Journal Inquirer

Aug. 5, 2017

GLASTONBURY — A Nigerian man in the United States on an expired visa was arrested Thursday in connection with a scheme to fraudulently obtain personal information of some 1,600 Glastonbury Public School staff, federal prosecutors announced Friday.

Connecticut U.S. Attorney Deirdre Daly said that Daniel Adekunle Ojo, 33, a citizen of Nigeria residing in Durham, North Carolina, was arrested on charges that he conspired to commit wire fraud and aggravated identity theft. Those offenses carry maximum prison terms of 20 years and at least 2 years, respectively.

Ojo was arrested at his North Carolina home and will be transferred to Connecticut.

According to the U.S. attorney’s office in New Haven, special agents from the FBI’s cybercrime squad in New Haven and the IRS began investigating Ojo amid “phishing” emails sent to a Glastonbury school employee in February that appeared to be sent by another employee requesting copies of W-2 information.

The recipient responded by sending copies of the W-2 information for approximately 1,600 Glastonbury schools employees.

Prosecutors said that after the confidential information was sent, approximately 122 “suspicious” resident income tax forms were filed electronically with the IRS in the names of victims of the Glastonbury phishing scheme.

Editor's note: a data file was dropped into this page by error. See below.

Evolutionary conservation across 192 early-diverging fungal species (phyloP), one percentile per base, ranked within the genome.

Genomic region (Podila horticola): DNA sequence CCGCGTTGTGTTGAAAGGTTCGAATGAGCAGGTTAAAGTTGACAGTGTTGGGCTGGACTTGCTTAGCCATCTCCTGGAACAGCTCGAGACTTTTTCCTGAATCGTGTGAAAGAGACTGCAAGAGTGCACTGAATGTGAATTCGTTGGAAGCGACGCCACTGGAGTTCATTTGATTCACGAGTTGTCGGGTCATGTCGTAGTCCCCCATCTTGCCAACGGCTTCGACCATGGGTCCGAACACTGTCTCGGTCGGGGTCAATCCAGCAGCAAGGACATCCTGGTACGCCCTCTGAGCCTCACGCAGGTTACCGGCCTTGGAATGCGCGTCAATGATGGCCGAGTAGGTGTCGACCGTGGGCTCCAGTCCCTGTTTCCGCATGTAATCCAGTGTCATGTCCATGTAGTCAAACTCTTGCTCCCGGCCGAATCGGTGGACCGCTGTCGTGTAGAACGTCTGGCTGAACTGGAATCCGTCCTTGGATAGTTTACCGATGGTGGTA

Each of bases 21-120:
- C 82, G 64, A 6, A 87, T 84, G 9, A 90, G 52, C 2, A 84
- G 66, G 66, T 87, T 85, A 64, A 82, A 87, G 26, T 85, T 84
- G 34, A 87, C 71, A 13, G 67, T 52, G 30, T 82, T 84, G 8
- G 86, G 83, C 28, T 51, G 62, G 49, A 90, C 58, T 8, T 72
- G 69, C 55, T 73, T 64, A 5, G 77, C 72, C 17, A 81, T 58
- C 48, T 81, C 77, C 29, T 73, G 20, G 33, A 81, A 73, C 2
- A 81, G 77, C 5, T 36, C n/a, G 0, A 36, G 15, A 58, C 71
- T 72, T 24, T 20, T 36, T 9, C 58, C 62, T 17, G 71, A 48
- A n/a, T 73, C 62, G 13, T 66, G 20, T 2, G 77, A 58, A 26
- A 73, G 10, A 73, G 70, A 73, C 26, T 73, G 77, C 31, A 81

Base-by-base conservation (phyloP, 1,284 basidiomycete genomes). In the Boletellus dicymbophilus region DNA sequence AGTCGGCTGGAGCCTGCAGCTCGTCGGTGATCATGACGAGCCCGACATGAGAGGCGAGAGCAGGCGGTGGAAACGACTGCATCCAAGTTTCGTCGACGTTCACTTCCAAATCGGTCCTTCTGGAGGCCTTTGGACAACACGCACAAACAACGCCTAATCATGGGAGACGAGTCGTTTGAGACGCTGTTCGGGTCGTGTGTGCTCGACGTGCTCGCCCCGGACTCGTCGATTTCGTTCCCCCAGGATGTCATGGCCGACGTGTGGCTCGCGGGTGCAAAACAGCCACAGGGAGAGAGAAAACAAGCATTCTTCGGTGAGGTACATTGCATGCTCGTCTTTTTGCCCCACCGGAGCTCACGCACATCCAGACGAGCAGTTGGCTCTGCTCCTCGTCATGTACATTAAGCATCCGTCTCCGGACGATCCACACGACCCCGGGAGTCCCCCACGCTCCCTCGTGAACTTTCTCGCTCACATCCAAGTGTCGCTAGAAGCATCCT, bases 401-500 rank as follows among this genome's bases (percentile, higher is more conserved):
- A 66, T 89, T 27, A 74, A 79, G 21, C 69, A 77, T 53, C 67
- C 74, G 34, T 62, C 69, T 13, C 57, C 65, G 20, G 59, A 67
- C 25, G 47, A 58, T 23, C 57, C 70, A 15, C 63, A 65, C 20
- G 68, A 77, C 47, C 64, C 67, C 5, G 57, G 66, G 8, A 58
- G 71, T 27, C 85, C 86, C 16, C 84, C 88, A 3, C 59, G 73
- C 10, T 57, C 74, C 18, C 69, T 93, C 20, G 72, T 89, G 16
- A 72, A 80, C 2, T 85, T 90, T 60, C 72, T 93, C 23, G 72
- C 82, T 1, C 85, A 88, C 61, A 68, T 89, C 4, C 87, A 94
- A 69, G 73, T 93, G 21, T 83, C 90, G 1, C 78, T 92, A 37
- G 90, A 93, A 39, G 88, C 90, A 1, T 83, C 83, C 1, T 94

A total of $596,897 in refunds was claimed in the 122 tax returns, as six of the returns were processed, resulting in $36,926 in fraudulently obtained funds that were electronically deposited in various bank accounts, federal officials said.

Ojo had used web-based email accounts in the scheme to obtain Glastonbury school employees’ personal information to use for personal gain.

 Prosecutors said the ongoing investigation includes phishing incidents that victimized school employees in Groton Public Schools and the Bloomington Independent School District in Bloomington, Minnesota.

 In March, a Groton schools’ employee also responded to a disguised email requesting W-2 forms from a coworker, sending the information of 1,300 employees.

About 66 suspicious resident income tax forms were again filed with the IRS using the names of Groton schools employees. The tax returns claimed refunds totaling $364,188, however, the fraudulent returns were not processed because they were flagged as part of the identity theft scheme.

Federal authorities said Ojo entered the United Stated on a visitor’s visa May 23, 2016, and failed to leave as scheduled on June 8, 2016.

Federal authorities are investigating the matter with assistance from the Durham Police Department.

Daly said cyber criminals are becoming more skilled in exploiting technology to steal identity information from victims. To help curb the problem, she urged people to double check links before clicking them.

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“Fortunately, our cyber investigators are skilled at cracking these crimes and catching these fraudsters,” Daly said. “I commend the FBI cybercrime squad and IRS for quickly bringing this individual to justice.”

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